The U.S. State Department on Monday approved the potential sale of $165 million worth of ammunition to Ukraine. The Pentagon said the package could include ammunition for howitzers, tanks and grenade launchers.

To the west of Ukraine, there were fears unrest could spread to Moldova, where Russian troops have occupied a separatist region along the Ukrainian border, Transdniestria, since the 1990s. Two radio transmitters were destroyed by explosions early on Tuesday, following other blasts in Transdniestria on Monday.

The separatist authorities said they were raising their terrorism threat level to red, while the Kremlin said it was concerned. Moldova's pro-Western President Maia Sandu convened her security officials in the capital Chisinau.

Sandu's government expressed alarm last week after a top Russian general said Moscow aims to seize a path through Ukraine to Transdniestria, where he said Russian speakers needed protection from oppression. Moldova, an ex-Soviet state, has close cultural and linguistic ties to NATO member Romania.


U.N. Secretary-General Antonio Guterres was due in Moscow on Tuesday to meet President Vladimir Putin and Lavrov, the highest profile peace mission since the war began, although Western countries have said they have little hope of a breakthrough.

Russia's two-month-old invasion of Ukraine has left thousands dead or injured, reduced towns and cities to rubble, and forced more than 5 million people to flee abroad.

Moscow calls its actions a "special operation" to disarm Ukraine and protect it from fascists. Ukraine and the West call this a false pretext for an unprovoked war of aggression.

Russia has yet to capture any of Ukraine's biggest cities. Its huge invasion force was forced to pull back from the outskirts of Kyiv in the face of stiff resistance last month. But it has since announced new war aims to focus mainly on the east, and sent more troops there for an assault on two provinces where it has backed a separatist revolt.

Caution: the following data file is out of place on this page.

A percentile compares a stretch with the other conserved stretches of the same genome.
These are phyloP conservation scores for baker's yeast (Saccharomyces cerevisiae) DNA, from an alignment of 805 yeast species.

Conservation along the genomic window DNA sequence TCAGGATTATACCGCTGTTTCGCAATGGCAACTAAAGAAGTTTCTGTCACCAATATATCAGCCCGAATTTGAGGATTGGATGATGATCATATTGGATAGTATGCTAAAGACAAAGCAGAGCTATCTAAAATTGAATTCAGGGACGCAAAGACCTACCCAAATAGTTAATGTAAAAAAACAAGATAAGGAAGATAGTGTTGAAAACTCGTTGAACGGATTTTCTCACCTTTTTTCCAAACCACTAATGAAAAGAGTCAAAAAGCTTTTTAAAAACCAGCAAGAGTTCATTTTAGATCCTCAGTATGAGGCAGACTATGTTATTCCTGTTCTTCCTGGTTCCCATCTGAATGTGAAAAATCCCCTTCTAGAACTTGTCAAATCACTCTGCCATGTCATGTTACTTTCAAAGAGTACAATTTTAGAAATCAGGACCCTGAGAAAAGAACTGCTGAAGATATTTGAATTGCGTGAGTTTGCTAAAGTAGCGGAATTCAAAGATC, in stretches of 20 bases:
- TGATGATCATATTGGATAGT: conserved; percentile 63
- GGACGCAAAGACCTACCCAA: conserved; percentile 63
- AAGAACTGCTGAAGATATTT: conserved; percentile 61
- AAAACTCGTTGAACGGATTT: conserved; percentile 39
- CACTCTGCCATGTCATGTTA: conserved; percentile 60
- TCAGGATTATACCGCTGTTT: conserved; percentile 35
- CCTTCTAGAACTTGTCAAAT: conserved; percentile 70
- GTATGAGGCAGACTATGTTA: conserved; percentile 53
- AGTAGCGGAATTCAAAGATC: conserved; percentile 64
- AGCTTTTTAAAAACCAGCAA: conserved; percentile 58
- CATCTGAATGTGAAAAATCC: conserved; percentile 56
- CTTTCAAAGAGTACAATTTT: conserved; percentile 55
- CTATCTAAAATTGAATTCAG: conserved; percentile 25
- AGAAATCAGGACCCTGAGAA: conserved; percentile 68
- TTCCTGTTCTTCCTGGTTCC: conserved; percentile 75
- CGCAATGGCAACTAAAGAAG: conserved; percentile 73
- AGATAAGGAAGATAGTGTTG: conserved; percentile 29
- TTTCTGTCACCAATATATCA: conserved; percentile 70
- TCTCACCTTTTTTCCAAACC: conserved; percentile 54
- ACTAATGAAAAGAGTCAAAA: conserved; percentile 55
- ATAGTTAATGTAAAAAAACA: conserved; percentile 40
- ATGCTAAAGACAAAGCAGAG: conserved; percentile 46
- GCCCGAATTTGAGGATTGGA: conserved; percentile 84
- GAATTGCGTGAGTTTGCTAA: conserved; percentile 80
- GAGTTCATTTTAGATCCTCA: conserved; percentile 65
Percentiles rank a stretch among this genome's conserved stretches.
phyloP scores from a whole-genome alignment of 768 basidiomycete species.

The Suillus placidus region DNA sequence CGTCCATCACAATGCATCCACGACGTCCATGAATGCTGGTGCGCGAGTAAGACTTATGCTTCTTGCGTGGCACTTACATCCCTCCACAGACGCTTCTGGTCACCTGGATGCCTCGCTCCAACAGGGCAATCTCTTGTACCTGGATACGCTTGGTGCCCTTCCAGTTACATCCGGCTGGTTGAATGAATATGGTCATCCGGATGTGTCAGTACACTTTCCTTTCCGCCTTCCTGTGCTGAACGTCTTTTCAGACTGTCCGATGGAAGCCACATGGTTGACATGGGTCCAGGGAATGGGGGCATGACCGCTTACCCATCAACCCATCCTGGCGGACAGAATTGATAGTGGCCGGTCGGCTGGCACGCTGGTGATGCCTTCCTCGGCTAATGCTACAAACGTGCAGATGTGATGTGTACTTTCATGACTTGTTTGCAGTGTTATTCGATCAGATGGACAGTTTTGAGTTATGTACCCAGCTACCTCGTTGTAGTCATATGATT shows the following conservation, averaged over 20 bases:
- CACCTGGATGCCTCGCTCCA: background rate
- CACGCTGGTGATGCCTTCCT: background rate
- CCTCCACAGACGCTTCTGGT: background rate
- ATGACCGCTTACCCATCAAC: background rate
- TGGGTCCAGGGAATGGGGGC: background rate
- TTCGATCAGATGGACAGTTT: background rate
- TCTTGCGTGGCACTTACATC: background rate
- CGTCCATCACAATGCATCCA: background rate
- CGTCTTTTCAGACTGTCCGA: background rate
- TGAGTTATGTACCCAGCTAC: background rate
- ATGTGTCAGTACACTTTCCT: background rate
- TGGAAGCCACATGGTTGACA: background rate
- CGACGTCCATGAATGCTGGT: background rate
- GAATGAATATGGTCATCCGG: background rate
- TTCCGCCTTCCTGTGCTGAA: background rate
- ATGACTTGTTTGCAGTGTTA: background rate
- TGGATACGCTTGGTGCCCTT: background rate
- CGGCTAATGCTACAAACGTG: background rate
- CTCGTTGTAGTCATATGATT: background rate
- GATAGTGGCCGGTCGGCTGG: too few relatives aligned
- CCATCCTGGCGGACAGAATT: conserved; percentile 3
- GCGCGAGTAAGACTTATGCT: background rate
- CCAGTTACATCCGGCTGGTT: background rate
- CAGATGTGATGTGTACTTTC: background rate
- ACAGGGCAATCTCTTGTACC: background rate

"It is obvious that every day - and especially today, when the third month of our resistance has begun - that everyone in Ukraine is concerned with peace, about when it will all be over," President Volodymyr Zelenskiy said late on Monday.

"There is no simple answer to that at this time."

Ukraine's general staff said on Tuesday that Russia's offensive continued in the eastern Kharkiv region with Russian forces trying to advance towards a village called Zavody.

Russia is probably attempting to encircle heavily fortified Ukrainian positions in the country's east, the British military said in an update on Tuesday.

Reports say the town of Kreminna has fallen, with heavy fighting in the south of the city of Izyum, as Russian forces try to advance towards the cities of Sloviansk and Kramatorsk, Britain's defence ministry said on Twitter.

Russian forces kept up their bombing and shelling of the vast Azovstal steel plant in Mariupol where fighters are hunkered down in a city reduced to rubble by Russian siege, Ukrainian presidential aide Oleksiy Arestovych said.